I highly recommend the latest book by John Meyer, Shadows, Shells, and Spain.
Lost and listless on the island of Mallorca, Jamie Draper searches for his estranged wife, Pam, who has left him without any explanation or warning. Exploring her last known location, Jamie stumbles upon an urgent letter from his missing wife promising full disclosure as to her sudden departure and her current whereabouts. There’s just one catch: her mysterious adventure is disclosed in a series of letters she’s left hidden along the ancient Camino trail across northern Spain. Now armed with a list of clues to track the letters down, Jamie retraces Pam’s footsteps, while being both entertained and challenged by the many colorful Camino characters he meets along the way—including the enchanting Brie, who harbors her own secrets that just might compromise Jamie’s intended reunion with his wife.
Get your first 3 chapters free by signing up at John Meyer’s website: https://www.johnmeyerbooks.com/
Camino Book Reviews
The Camino Inglés: 6 Days (or less) to Santiago
By Susan Jagannath
When I walked the Camino Inglés last summer, one of the guidebooks I used was The Camino Inglés: 6 Days (or less) to Santiago, by Susan Jagannath. I enjoyed reading this guide on my Kindle App the night before each stage. I often referred to it again before heading out for the day, and to look up points of interest. View full review.
Sunrises to Santiago: Searching for Purpose on the Camino de Santiago
By Gabriel Schirm
A fresh new voice is on the Camino book scene, and it can now be heard via Audible, narrated by the author himself. Sunrises to Santiago is a journey of a young couple who walked the 500 miles of the Camino Frances in 30 days, an ambitious feat. Gabriel and his wife Amy lived in Spain for three years prior to their Camino and have a great appreciation for Spanish cuisine and lifestyle. View full review.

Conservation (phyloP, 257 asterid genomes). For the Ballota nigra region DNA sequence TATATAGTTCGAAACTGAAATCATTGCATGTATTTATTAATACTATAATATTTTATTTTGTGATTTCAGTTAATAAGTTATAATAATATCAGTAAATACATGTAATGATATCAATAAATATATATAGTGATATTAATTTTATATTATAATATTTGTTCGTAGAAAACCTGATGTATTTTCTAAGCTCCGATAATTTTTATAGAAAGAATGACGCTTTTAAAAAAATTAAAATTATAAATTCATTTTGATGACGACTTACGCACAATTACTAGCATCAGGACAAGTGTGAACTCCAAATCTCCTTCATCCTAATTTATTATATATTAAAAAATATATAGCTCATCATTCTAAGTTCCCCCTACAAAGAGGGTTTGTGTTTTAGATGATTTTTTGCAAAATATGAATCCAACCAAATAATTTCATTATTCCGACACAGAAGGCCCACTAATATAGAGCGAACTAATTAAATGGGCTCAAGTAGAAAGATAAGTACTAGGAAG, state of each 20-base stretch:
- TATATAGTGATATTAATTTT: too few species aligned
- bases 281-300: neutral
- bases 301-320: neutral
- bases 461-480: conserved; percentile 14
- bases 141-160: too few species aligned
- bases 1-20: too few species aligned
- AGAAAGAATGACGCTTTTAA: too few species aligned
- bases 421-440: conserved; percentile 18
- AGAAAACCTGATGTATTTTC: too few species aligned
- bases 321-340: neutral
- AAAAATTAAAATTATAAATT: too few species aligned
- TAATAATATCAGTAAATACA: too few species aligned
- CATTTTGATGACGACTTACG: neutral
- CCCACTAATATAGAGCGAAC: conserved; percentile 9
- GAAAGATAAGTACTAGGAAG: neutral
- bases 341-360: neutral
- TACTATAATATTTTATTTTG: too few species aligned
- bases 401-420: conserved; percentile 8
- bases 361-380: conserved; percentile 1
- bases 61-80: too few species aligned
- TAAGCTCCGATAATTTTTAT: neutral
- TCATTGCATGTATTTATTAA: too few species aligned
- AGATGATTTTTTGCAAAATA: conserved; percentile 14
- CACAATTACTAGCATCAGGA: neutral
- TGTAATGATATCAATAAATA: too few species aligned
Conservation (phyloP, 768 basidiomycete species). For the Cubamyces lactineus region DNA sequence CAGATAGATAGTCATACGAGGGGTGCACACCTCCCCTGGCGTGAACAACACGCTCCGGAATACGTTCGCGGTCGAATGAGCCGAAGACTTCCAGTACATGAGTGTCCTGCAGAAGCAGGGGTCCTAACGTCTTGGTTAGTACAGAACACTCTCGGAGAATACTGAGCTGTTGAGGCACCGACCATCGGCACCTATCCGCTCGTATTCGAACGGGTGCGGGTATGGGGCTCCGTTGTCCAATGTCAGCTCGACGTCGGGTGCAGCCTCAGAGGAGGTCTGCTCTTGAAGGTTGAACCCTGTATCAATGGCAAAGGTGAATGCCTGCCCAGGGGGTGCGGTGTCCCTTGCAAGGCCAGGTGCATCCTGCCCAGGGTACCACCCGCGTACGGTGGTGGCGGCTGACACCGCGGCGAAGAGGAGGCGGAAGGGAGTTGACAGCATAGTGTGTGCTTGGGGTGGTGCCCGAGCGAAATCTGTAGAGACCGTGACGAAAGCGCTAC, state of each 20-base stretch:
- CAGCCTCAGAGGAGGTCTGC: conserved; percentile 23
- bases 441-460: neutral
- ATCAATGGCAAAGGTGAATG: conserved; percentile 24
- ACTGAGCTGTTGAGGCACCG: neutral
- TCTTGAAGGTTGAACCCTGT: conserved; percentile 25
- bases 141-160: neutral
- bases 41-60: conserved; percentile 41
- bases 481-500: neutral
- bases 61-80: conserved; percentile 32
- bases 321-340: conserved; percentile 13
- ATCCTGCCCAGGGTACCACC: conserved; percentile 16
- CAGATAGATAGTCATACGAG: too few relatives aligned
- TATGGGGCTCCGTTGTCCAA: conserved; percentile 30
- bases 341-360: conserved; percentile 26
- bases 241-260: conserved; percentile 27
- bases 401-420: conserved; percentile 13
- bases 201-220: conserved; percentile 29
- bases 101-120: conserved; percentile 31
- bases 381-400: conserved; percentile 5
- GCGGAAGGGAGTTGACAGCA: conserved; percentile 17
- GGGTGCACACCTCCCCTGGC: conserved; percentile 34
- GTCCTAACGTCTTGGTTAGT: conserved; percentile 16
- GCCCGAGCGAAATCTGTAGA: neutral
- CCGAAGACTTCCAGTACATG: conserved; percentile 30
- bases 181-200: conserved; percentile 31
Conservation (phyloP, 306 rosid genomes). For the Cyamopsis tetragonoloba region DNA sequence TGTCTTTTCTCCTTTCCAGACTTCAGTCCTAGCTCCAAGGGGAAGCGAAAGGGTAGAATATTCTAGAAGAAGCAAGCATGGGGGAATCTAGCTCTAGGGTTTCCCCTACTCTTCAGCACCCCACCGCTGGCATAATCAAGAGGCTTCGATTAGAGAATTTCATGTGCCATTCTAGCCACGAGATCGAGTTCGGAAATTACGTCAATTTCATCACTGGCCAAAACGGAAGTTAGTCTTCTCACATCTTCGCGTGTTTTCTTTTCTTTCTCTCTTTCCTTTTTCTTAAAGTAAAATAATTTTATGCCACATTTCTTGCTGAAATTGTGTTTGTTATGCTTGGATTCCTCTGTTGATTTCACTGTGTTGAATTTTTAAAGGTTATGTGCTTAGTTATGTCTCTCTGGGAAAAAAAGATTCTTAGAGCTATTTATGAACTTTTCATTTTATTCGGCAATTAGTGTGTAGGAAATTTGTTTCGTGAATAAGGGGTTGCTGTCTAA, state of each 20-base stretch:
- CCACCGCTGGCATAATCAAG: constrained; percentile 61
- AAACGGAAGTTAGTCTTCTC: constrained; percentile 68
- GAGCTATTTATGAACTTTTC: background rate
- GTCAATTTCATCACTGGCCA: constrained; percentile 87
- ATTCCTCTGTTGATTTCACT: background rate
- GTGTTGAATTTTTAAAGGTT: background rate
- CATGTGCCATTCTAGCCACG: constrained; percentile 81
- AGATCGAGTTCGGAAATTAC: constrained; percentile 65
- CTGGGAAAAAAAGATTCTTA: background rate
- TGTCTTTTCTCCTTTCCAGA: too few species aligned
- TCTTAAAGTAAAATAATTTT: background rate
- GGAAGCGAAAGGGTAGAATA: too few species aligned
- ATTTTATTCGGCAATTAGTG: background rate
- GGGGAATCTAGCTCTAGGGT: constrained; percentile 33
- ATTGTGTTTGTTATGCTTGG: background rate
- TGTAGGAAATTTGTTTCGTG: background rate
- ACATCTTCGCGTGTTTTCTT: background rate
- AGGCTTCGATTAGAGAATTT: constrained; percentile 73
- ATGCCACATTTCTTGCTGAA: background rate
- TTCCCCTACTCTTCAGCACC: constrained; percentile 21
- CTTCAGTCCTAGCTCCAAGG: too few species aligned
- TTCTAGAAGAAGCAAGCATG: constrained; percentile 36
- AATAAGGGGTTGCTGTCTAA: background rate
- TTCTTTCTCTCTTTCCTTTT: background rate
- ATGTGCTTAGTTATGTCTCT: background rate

On The Primitive Way: Two Texan Brothers Journey to Santiago de Compostela
by Landon Roussel
Not only does Dr. Roussel show what the less-traveled Camino Primitivo route is like, but he also tells a personal story of his brother who had a lifelong struggle with addiction. After his brother had been released from prison, the two of them walked the Camino together. The narrative shifts between two timelines—the present experience on the Camino, and memories of his brother, some of which were painful. Dr. Roussel is a skilled storyteller, so he manages to pull it off without the reader getting lost in the two worlds. The transitions were easy to follow and it succeeded in being a real page-turner! View full review.
Spiritual and Walking Guide: León to Santiago by Stacey Wittig. Travel writer Stacey Wittig thought of everything with this guidebook for the last major section of the Camino Francés. It not only includes daily prayers to reflect on, but also details about where to sleep and daily walking distances. View full review.
Camino Chronicle by Susan Alcorn
The heart of Camino Chronicle is based on Susan’s travel journal, so it shows details of the daily life as a pilgrim. It is interspersed with side notes on history, legends and random tidbits about things like Spanish wine, olives and bull fighting. The book includes chapters on post-Camino reflection, preparation, and pilgrim statistics. View full review.
The Pilgrimage by Paulo Coelho
Coehlo’s first book is significant because it was during his Camino pilgrimage that he decided to follow his dream and become a writer. Coelho weaves in symbolism and history about the Camino de Santiago throughout his adventure. View full review.
Book Review: The Art of Walking – An Illustrated Journey On The Camino De Santiago (from Trail to Peak blog)
More Camino Books